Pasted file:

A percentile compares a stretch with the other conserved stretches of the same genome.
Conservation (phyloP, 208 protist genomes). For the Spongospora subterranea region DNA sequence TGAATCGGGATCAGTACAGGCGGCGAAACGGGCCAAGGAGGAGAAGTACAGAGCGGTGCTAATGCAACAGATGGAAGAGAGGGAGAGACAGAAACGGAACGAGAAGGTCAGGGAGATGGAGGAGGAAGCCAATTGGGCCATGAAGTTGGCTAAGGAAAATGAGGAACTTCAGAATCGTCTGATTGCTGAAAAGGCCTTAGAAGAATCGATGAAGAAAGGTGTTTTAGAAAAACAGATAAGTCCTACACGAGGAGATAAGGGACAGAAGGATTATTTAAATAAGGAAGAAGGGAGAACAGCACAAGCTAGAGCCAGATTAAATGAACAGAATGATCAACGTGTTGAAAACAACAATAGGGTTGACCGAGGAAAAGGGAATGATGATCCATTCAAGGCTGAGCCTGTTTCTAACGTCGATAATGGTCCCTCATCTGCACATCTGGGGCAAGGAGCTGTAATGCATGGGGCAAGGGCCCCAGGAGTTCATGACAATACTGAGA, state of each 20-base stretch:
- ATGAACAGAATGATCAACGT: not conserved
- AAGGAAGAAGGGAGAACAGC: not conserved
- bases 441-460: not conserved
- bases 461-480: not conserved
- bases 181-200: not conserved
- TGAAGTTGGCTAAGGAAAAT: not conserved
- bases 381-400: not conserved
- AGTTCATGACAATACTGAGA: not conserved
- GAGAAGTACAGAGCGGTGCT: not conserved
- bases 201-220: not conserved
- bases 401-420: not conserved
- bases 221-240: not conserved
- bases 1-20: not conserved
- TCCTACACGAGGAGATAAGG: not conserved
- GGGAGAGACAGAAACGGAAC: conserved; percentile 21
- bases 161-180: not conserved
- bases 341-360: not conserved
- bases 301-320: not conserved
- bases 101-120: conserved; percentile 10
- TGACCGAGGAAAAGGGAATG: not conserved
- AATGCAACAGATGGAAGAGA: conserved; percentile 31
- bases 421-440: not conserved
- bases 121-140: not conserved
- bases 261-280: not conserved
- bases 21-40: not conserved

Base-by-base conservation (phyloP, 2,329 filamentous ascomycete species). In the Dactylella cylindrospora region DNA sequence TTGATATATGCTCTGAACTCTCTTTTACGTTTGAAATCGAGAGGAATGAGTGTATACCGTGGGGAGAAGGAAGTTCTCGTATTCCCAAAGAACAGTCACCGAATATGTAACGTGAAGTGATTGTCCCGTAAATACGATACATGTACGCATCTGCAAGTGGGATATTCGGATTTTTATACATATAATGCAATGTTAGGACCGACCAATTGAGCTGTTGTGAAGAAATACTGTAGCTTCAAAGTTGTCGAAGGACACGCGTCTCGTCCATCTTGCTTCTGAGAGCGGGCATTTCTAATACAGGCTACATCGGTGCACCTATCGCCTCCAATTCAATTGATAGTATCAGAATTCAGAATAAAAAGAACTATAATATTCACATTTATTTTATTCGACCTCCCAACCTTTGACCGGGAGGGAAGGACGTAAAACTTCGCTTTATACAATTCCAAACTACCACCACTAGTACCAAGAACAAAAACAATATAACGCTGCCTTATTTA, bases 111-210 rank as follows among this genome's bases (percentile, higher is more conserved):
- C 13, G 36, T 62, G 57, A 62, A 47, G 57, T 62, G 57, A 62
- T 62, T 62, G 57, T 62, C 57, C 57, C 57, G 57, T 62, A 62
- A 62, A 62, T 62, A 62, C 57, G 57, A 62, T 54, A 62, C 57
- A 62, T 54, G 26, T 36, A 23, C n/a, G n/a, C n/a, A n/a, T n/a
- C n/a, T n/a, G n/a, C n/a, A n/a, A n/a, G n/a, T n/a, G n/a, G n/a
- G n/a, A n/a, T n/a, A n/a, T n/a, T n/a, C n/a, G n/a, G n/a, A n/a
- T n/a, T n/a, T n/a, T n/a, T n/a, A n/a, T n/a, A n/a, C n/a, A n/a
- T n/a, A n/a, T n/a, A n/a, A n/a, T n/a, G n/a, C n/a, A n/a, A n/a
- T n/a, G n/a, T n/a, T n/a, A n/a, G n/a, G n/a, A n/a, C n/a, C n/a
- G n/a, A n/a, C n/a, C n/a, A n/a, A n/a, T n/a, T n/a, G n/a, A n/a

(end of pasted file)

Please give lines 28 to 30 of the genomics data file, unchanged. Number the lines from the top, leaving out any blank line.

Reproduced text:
Base-by-base conservation (phyloP, 2,329 filamentous ascomycete species). In the Dactylella cylindrospora region DNA sequence TTGATATATGCTCTGAACTCTCTTTTACGTTTGAAATCGAGAGGAATGAGTGTATACCGTGGGGAGAAGGAAGTTCTCGTATTCCCAAAGAACAGTCACCGAATATGTAACGTGAAGTGATTGTCCCGTAAATACGATACATGTACGCATCTGCAAGTGGGATATTCGGATTTTTATACATATAATGCAATGTTAGGACCGACCAATTGAGCTGTTGTGAAGAAATACTGTAGCTTCAAAGTTGTCGAAGGACACGCGTCTCGTCCATCTTGCTTCTGAGAGCGGGCATTTCTAATACAGGCTACATCGGTGCACCTATCGCCTCCAATTCAATTGATAGTATCAGAATTCAGAATAAAAAGAACTATAATATTCACATTTATTTTATTCGACCTCCCAACCTTTGACCGGGAGGGAAGGACGTAAAACTTCGCTTTATACAATTCCAAACTACCACCACTAGTACCAAGAACAAAAACAATATAACGCTGCCTTATTTA, bases 111-210 rank as follows among this genome's bases (percentile, higher is more conserved):
- C 13, G 36, T 62, G 57, A 62, A 47, G 57, T 62, G 57, A 62
- T 62, T 62, G 57, T 62, C 57, C 57, C 57, G 57, T 62, A 62